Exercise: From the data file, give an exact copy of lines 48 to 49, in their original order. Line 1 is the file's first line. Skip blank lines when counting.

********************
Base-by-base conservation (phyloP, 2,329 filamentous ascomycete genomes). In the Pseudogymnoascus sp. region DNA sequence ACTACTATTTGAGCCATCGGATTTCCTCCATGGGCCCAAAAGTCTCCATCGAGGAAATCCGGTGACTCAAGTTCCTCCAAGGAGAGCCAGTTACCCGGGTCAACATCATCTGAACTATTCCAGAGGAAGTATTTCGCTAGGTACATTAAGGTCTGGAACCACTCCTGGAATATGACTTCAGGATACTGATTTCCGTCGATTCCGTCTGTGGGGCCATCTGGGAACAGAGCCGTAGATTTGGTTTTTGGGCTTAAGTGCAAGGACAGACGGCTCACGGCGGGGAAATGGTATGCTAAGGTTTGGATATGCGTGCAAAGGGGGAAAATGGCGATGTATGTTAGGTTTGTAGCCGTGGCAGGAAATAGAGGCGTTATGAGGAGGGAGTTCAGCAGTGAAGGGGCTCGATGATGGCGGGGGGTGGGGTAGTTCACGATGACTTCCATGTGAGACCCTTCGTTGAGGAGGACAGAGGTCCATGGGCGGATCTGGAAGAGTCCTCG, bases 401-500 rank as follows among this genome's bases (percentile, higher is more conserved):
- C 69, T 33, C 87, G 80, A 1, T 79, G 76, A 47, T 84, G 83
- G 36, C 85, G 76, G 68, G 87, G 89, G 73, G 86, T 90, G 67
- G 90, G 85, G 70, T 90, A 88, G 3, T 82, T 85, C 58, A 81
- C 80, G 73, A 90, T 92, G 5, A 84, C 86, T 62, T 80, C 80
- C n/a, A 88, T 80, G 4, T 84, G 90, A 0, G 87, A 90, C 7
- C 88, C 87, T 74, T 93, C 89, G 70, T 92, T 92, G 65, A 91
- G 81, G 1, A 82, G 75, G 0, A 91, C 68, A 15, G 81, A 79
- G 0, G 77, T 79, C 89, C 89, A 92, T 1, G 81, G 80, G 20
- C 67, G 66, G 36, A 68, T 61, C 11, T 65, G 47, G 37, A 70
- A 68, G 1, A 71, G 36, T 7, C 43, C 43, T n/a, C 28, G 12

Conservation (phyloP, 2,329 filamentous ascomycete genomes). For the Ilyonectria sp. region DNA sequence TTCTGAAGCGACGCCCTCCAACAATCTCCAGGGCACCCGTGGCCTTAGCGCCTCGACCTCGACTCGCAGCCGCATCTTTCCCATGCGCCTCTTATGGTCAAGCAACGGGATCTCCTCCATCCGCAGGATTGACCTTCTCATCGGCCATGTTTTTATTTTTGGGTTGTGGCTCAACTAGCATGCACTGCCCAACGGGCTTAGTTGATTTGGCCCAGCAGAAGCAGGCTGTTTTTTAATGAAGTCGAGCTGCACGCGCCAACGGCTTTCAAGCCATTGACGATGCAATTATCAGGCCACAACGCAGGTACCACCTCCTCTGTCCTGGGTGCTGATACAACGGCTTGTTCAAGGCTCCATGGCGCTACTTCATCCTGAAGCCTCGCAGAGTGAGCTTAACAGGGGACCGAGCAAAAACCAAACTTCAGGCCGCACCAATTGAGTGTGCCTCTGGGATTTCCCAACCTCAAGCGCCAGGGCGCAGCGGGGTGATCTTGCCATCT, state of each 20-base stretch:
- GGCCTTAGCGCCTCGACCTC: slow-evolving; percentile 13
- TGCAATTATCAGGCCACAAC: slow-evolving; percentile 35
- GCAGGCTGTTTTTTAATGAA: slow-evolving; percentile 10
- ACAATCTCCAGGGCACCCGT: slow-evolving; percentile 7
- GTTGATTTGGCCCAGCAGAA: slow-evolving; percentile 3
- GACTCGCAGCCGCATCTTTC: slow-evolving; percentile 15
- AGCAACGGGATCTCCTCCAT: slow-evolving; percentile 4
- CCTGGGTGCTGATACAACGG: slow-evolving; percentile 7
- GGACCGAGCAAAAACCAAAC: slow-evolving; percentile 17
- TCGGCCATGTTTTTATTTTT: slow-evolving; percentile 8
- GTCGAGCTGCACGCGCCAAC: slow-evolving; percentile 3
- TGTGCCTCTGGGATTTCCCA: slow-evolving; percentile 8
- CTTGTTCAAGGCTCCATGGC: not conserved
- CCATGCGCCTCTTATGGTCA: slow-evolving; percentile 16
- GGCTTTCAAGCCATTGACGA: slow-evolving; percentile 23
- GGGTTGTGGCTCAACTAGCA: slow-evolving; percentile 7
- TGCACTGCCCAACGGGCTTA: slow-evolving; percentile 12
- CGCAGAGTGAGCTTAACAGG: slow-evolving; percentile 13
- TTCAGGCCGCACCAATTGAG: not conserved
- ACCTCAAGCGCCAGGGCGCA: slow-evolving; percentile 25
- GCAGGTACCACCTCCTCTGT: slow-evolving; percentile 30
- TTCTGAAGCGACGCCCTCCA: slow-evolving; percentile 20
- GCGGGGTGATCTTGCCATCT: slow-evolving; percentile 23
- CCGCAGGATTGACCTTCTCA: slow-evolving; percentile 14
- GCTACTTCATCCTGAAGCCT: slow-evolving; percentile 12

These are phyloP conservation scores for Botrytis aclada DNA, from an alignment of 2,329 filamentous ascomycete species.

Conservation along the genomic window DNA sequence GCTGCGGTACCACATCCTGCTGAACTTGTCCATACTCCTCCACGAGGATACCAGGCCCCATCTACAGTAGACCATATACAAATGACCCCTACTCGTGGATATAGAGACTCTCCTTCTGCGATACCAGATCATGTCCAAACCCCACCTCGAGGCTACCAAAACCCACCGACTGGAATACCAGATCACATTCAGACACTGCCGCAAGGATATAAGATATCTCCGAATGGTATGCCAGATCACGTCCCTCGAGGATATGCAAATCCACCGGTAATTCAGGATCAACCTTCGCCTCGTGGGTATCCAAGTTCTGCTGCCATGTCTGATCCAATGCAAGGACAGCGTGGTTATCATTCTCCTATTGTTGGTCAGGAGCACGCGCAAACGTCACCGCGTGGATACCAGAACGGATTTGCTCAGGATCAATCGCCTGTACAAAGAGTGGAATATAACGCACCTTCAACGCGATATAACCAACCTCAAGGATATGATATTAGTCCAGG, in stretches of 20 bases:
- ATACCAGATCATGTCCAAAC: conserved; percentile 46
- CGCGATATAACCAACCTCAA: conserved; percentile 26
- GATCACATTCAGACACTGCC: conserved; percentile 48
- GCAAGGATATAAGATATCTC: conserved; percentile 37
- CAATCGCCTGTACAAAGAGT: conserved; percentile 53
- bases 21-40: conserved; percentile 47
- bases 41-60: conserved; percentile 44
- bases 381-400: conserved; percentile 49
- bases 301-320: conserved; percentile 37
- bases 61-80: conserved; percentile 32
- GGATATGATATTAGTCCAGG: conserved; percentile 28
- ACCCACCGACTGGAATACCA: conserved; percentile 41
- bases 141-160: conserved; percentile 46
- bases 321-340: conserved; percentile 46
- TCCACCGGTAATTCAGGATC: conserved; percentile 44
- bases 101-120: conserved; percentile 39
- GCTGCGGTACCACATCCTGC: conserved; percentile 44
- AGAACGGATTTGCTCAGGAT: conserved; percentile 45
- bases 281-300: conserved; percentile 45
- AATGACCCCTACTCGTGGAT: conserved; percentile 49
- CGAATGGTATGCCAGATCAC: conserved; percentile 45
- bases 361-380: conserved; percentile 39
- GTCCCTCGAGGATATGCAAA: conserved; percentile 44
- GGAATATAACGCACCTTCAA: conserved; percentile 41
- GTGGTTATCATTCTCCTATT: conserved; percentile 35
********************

- bases 301-320: conserved; percentile 37
- bases 61-80: conserved; percentile 32